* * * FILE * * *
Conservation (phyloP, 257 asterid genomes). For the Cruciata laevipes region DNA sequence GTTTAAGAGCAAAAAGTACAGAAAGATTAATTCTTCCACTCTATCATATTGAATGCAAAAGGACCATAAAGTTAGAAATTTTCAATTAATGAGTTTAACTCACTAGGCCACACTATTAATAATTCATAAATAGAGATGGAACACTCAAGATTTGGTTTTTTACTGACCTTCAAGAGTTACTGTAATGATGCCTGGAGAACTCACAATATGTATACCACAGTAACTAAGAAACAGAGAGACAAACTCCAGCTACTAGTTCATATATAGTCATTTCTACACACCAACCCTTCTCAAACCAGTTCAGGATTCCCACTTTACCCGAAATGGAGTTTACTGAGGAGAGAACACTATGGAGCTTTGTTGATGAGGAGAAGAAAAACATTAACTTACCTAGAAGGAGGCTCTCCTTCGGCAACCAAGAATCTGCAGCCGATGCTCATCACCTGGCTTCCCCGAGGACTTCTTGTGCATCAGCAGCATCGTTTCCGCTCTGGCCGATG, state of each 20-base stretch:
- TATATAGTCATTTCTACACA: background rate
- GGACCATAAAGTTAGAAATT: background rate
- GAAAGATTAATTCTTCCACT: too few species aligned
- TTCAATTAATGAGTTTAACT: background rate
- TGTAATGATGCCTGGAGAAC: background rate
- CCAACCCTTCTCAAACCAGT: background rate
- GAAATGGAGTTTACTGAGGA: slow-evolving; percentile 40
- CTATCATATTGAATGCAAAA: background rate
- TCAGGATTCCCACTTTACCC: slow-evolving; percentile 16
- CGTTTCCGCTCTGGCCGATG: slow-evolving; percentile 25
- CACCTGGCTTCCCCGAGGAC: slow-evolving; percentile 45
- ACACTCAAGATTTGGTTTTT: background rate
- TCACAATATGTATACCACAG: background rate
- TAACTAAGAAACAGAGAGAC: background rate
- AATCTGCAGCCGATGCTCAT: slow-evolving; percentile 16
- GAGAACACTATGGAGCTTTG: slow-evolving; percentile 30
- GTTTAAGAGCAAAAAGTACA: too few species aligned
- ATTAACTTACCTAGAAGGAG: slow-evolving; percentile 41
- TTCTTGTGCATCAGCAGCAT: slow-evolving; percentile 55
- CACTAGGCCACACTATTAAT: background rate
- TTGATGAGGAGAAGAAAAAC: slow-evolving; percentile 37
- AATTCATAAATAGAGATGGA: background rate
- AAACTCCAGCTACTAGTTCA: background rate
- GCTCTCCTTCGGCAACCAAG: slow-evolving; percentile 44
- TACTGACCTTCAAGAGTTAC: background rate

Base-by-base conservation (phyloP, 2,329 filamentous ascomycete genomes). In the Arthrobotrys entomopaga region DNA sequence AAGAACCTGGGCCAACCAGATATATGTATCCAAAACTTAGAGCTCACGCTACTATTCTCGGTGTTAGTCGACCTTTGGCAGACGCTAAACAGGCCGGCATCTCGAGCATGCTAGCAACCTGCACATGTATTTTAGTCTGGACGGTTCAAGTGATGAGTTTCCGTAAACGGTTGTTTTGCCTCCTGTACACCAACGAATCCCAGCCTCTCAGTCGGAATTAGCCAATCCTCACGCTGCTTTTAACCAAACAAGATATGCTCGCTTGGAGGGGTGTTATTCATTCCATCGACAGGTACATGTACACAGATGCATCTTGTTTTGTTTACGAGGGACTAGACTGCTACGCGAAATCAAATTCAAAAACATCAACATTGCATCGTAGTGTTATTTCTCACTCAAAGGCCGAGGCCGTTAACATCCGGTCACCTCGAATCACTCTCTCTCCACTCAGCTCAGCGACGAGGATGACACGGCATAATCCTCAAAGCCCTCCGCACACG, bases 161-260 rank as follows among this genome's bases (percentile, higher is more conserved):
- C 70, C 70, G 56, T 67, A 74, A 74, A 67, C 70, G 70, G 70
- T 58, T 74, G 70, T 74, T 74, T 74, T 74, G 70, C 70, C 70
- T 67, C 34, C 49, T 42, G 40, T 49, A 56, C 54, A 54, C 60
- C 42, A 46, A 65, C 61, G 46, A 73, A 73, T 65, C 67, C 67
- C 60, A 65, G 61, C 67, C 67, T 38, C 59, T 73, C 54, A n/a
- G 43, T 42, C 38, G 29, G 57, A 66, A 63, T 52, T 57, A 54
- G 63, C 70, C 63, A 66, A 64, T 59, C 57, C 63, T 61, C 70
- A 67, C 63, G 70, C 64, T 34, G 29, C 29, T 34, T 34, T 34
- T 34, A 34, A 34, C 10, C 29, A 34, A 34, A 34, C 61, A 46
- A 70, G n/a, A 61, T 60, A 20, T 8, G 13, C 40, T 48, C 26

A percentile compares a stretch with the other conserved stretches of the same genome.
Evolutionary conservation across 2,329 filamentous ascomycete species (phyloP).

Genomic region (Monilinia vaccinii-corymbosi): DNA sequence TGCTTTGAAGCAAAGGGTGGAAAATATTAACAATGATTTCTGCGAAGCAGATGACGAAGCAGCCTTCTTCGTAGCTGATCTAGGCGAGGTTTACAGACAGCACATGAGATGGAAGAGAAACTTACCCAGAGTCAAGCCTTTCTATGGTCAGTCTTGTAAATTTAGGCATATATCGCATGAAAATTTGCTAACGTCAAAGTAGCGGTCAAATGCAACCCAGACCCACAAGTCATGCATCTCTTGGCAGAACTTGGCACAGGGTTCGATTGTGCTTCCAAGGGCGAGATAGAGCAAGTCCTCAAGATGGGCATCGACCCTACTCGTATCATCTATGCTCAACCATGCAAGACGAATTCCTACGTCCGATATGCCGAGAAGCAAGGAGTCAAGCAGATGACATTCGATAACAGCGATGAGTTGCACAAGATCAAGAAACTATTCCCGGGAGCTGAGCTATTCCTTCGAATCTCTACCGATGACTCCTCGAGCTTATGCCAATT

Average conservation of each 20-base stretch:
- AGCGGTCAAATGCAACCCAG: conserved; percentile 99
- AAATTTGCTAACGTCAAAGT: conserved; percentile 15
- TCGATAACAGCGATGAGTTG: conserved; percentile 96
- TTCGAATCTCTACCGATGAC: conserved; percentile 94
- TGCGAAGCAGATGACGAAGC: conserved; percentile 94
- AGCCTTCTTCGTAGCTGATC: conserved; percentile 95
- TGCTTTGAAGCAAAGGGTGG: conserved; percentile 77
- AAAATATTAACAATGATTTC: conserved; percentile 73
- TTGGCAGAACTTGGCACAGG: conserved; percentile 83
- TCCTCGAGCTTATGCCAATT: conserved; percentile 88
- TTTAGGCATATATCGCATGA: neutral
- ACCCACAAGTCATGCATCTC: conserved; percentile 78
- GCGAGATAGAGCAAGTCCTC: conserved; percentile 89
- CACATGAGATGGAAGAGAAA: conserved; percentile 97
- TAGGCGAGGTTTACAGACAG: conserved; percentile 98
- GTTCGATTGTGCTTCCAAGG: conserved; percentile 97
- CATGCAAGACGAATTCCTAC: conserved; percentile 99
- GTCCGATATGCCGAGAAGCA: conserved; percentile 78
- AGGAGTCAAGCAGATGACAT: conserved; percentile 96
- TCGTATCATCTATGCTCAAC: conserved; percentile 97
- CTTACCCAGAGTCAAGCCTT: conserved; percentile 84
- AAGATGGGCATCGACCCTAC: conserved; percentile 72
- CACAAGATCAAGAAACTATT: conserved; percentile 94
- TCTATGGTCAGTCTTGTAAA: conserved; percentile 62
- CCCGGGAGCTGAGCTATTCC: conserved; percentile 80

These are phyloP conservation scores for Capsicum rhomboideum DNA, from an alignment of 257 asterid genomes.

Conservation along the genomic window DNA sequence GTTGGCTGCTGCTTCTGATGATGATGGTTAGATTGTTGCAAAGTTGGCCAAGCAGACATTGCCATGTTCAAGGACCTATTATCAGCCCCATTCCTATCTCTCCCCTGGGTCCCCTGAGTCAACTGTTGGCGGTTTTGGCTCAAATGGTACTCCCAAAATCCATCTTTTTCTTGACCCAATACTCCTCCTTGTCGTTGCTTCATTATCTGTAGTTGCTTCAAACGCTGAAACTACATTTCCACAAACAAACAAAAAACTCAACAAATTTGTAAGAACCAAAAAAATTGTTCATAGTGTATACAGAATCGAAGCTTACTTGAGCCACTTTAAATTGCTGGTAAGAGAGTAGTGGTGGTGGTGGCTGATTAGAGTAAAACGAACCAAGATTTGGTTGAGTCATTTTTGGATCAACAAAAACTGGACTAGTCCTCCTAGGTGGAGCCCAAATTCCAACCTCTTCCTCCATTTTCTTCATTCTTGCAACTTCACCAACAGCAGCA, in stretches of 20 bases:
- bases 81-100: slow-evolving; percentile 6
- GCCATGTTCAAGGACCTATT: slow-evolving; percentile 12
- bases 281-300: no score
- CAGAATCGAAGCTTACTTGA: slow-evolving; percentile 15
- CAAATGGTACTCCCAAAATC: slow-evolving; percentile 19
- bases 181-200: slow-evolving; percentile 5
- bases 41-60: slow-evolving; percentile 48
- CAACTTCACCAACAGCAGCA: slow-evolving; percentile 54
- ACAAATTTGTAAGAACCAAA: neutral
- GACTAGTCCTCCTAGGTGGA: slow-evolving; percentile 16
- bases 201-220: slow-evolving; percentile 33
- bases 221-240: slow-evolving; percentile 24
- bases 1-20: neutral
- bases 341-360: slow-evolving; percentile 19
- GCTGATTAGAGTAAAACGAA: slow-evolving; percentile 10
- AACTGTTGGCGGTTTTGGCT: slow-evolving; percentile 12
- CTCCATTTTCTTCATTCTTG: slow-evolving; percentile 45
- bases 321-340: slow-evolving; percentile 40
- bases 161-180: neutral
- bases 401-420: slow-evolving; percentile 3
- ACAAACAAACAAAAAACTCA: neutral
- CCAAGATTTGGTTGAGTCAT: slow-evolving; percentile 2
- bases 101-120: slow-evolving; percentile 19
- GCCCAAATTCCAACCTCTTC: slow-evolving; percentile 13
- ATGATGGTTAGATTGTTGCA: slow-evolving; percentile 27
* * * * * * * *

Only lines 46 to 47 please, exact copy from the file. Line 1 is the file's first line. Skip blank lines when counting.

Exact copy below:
- TGCGAAGCAGATGACGAAGC: conserved; percentile 94
- AGCCTTCTTCGTAGCTGATC: conserved; percentile 95